Wednesday Worklaw Alert: Five Reasons Why Employees Should Never Trash Colleagues Over Text or Email
It’s never a good idea to talk poorly about your friends or colleagues, but one should never do so over text or email in the workplace. There have been several instances in which employees have faced disciplinary action for unprofessionalism in the workplace based on comments shared over text or email. Here are five reasons why our firm urges all employees to avoid making rude or derogatory comments over text or email.
It’s rude and unprofessional.
This goes without saying; speaking poorly about your colleagues is not right and is certainly bad for the company. Even if others agree with your words about a colleague, these same people will no longer trust you, as you have demonstrated that you are willing to degrade others in the workplace.
In today’s technological age, texts and emails never really go away.
As we all know, emails, texts, screenshots, images, and a host of other digital content can resurface years after they were created or posted. Derogatory comments that you make about a colleague may reemerge during a lawsuit, even if the suit does not involve you. Oftentimes, internal attorneys are hired to investigate workplace misconduct. Internal corporate counsel is then required to implement a broad “litigation hold.” This hold means that all employees must suspend any automatic deletions of email or texts, including those negative comments you made about your colleagues.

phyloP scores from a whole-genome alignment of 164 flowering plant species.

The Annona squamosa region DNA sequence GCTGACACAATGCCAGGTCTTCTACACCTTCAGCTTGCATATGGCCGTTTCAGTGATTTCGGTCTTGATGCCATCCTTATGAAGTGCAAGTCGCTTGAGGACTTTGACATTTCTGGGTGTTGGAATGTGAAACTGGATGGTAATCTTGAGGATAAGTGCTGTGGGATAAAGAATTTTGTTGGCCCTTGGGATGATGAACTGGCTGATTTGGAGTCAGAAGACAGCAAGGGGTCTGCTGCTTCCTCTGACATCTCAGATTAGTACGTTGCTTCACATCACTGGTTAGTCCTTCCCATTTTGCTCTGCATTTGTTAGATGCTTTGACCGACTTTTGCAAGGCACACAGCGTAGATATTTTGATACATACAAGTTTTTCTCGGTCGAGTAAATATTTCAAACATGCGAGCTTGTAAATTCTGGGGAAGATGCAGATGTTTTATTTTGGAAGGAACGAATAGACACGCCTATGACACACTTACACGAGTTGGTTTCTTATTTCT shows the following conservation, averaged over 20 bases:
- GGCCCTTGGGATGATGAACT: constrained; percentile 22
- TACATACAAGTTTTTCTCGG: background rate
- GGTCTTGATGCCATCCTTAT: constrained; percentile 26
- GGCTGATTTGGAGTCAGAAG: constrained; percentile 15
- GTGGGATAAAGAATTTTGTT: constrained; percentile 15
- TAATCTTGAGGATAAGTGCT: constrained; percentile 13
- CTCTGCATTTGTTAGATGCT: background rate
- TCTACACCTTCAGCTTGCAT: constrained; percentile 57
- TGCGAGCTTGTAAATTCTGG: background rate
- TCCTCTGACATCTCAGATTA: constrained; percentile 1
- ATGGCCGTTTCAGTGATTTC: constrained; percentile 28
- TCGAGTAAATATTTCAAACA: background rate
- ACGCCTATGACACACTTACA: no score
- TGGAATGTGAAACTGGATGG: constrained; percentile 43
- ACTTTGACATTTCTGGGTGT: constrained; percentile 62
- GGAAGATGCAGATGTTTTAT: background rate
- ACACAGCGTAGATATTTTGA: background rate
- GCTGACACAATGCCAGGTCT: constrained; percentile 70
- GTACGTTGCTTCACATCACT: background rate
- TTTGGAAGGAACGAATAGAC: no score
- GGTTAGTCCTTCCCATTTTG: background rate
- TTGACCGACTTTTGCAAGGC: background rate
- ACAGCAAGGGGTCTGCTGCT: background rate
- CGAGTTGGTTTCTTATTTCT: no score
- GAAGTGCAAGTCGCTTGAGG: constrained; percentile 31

In our firm’s experience, what goes around comes around. Most employees who disparage others exhaust their anger or discontent and end up isolated and resented in the workplace. This result is not good for company culture or for the individual’s personal career. In fact, employees who disparage others are often first to go in a layoff or termination.
If the correspondence is offensive enough, you could be individually sued under certain circumstances.
Texts or emails that are sexist or racist can create a hostile work environment under federal, state, and city anti-discrimination laws. These statutes allow for individual liability, which means an employee can be named individually in the lawsuit. If this liability occurs, your employer may choose not to indemnify you, meaning they will not pay for your lawyer or for legal damages that you would have to pay if you lost the lawsuit.
You could be denied unemployment.
Lastly, you could be denied unemployment. If your employer becomes aware of your disparaging comments and terminates you, the texts and/or emails could be considered “misconduct” under most states’ unemployment eligibility criteria. This misconduct could make you ineligible to collect unemployment benefits.
Seek Legal Assistance Today
If you have questions about a workplace incident, seek legal assistance from the Law Office of Christopher Q. Davis, located in New York City and Livingston, NJ. Contact us today at (646) 430-7930 to schedule a free case evaluation and receive experienced legal counsel.